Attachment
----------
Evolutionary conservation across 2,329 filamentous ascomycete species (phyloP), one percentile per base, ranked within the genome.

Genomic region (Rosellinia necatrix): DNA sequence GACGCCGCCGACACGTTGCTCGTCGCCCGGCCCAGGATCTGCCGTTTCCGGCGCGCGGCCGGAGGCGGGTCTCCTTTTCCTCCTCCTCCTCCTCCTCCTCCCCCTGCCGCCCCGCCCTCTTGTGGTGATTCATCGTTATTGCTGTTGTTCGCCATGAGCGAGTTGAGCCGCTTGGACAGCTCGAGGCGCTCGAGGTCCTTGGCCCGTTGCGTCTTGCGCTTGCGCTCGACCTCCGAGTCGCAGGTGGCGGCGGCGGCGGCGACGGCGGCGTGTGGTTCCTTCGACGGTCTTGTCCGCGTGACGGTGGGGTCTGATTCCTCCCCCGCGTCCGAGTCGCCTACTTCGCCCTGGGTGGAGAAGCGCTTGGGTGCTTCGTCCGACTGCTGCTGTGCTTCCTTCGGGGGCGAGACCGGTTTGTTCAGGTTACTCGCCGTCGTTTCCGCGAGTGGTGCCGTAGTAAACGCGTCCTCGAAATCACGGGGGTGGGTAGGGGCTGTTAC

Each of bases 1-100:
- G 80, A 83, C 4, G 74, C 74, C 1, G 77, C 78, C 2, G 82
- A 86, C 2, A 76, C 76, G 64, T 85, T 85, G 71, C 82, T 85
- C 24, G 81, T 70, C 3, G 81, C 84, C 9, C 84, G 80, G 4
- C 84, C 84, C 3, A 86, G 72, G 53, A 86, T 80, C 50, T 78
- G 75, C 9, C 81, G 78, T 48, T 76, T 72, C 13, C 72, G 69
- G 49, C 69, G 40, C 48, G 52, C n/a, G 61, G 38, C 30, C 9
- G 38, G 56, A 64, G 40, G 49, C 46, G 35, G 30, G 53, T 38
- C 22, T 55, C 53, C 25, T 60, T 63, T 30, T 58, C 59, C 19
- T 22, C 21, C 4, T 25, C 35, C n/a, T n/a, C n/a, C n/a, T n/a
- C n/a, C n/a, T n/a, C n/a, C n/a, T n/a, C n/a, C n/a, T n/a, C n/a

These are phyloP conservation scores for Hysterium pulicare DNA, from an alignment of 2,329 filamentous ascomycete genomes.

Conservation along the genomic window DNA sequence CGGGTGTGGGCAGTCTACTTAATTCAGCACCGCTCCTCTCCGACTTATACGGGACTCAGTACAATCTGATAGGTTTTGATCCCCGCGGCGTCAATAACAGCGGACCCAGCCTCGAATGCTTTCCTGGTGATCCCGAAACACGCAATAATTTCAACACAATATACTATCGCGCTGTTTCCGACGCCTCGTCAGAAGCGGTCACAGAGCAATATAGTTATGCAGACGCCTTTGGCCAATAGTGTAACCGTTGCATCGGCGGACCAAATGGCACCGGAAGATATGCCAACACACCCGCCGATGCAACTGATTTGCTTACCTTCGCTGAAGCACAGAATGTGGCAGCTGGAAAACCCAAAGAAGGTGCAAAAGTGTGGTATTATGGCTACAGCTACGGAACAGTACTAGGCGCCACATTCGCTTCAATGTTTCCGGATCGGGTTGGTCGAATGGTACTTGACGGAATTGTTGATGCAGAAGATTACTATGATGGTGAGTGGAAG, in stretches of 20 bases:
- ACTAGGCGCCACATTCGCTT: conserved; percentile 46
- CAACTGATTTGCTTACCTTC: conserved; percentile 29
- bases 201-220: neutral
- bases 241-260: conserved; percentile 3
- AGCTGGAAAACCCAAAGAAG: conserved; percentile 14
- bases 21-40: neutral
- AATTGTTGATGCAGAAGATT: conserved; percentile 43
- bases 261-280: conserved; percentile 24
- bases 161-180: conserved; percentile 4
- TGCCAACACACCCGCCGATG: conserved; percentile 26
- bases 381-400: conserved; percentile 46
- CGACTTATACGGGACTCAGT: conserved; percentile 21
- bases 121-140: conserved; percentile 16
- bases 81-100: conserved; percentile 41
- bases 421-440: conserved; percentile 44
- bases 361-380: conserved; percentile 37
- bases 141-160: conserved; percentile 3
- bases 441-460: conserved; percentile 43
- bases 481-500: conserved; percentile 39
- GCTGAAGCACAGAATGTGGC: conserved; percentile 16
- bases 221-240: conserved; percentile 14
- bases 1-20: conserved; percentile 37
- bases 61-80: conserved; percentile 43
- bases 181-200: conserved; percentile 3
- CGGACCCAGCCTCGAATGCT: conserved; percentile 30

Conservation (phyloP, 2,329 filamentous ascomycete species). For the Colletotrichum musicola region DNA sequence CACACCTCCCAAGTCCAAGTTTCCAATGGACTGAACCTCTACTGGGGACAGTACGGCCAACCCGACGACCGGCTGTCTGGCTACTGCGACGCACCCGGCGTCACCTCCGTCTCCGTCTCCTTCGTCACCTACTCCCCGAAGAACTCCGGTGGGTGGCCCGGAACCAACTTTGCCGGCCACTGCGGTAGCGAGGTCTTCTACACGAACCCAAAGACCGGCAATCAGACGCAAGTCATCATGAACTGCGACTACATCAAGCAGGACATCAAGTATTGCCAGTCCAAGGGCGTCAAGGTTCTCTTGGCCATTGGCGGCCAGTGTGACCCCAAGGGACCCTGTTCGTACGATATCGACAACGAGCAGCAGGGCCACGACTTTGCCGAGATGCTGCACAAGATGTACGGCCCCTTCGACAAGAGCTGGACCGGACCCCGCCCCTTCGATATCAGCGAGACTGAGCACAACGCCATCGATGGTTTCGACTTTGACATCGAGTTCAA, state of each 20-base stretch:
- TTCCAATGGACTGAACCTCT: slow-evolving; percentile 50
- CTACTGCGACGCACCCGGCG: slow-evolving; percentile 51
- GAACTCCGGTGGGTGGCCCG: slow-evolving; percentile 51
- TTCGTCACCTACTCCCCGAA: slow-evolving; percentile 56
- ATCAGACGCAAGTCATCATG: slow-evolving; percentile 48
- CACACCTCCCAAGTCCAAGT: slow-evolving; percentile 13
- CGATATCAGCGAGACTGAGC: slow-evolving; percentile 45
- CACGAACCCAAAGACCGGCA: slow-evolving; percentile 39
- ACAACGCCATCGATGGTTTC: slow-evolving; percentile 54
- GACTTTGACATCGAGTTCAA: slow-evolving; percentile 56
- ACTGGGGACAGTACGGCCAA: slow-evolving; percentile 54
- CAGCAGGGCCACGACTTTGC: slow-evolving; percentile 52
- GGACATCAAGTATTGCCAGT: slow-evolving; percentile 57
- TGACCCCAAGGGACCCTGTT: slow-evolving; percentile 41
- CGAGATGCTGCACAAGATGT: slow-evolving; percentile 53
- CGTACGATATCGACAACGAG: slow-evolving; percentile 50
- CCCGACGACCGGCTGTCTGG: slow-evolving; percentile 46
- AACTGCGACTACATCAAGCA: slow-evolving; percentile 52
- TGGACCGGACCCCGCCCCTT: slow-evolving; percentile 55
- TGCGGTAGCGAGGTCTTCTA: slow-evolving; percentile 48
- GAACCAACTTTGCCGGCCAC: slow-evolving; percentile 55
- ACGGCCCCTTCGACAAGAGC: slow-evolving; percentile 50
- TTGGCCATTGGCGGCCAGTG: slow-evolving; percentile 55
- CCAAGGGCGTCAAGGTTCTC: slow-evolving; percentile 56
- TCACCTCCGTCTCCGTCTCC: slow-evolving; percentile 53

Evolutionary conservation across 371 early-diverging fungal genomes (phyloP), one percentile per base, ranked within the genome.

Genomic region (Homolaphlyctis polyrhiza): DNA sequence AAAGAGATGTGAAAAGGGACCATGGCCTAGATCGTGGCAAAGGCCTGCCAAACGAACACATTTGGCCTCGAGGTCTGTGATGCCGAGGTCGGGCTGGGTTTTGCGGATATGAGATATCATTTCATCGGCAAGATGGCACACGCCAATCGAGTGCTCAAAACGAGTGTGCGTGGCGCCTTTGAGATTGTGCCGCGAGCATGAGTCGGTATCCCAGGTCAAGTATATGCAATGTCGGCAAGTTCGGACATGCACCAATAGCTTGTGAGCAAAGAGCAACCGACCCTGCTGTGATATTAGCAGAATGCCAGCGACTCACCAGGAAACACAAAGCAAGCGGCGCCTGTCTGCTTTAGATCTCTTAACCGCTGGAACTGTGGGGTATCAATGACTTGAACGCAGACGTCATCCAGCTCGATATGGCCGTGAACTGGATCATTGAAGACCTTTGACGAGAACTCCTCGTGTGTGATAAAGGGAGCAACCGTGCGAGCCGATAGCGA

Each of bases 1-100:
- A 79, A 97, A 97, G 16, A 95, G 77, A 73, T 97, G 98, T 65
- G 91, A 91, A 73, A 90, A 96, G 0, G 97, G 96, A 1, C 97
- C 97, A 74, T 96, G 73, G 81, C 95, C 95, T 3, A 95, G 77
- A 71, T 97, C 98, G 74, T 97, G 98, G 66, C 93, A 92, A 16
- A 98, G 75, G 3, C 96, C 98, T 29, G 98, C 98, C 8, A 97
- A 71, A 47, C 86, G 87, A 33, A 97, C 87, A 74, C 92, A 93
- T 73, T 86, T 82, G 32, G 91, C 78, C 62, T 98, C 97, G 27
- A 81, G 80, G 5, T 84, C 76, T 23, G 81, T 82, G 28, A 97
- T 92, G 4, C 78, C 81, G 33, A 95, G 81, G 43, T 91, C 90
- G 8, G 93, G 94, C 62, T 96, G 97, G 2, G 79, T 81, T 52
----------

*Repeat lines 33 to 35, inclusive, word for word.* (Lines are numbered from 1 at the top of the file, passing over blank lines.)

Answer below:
- bases 441-460: conserved; percentile 43
- bases 481-500: conserved; percentile 39
- GCTGAAGCACAGAATGTGGC: conserved; percentile 16